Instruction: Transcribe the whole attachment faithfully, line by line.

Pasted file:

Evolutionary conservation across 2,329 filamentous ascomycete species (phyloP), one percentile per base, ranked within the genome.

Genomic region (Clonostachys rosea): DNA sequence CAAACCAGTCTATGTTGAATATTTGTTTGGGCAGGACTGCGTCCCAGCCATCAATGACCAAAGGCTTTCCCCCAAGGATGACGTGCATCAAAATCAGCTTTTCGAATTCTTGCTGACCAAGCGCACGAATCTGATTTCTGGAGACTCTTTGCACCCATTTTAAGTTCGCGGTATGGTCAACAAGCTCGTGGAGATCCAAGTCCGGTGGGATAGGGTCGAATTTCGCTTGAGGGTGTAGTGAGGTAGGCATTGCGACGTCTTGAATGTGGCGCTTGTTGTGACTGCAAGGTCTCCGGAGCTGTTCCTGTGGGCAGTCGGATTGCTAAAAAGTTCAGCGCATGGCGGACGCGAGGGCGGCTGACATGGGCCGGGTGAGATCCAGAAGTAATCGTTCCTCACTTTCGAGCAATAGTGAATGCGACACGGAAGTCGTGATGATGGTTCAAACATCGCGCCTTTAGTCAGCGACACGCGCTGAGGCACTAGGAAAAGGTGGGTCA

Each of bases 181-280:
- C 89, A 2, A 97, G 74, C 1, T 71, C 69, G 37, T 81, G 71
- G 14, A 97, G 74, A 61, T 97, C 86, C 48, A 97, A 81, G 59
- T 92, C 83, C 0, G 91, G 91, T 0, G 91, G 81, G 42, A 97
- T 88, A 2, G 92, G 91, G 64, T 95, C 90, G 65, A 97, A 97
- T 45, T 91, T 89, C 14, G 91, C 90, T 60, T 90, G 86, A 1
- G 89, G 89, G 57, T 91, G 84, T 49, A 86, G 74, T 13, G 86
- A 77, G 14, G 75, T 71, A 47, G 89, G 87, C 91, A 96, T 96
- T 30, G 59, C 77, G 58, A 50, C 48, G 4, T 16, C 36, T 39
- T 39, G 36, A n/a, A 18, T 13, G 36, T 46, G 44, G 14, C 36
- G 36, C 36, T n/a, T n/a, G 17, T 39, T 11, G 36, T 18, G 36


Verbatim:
Evolutionary conservation across 2,329 filamentous ascomycete species (phyloP), one percentile per base, ranked within the genome.

Genomic region (Clonostachys rosea): DNA sequence CAAACCAGTCTATGTTGAATATTTGTTTGGGCAGGACTGCGTCCCAGCCATCAATGACCAAAGGCTTTCCCCCAAGGATGACGTGCATCAAAATCAGCTTTTCGAATTCTTGCTGACCAAGCGCACGAATCTGATTTCTGGAGACTCTTTGCACCCATTTTAAGTTCGCGGTATGGTCAACAAGCTCGTGGAGATCCAAGTCCGGTGGGATAGGGTCGAATTTCGCTTGAGGGTGTAGTGAGGTAGGCATTGCGACGTCTTGAATGTGGCGCTTGTTGTGACTGCAAGGTCTCCGGAGCTGTTCCTGTGGGCAGTCGGATTGCTAAAAAGTTCAGCGCATGGCGGACGCGAGGGCGGCTGACATGGGCCGGGTGAGATCCAGAAGTAATCGTTCCTCACTTTCGAGCAATAGTGAATGCGACACGGAAGTCGTGATGATGGTTCAAACATCGCGCCTTTAGTCAGCGACACGCGCTGAGGCACTAGGAAAAGGTGGGTCA

Each of bases 181-280:
- C 89, A 2, A 97, G 74, C 1, T 71, C 69, G 37, T 81, G 71
- G 14, A 97, G 74, A 61, T 97, C 86, C 48, A 97, A 81, G 59
- T 92, C 83, C 0, G 91, G 91, T 0, G 91, G 81, G 42, A 97
- T 88, A 2, G 92, G 91, G 64, T 95, C 90, G 65, A 97, A 97
- T 45, T 91, T 89, C 14, G 91, C 90, T 60, T 90, G 86, A 1
- G 89, G 89, G 57, T 91, G 84, T 49, A 86, G 74, T 13, G 86
- A 77, G 14, G 75, T 71, A 47, G 89, G 87, C 91, A 96, T 96
- T 30, G 59, C 77, G 58, A 50, C 48, G 4, T 16, C 36, T 39
- T 39, G 36, A n/a, A 18, T 13, G 36, T 46, G 44, G 14, C 36
- G 36, C 36, T n/a, T n/a, G 17, T 39, T 11, G 36, T 18, G 36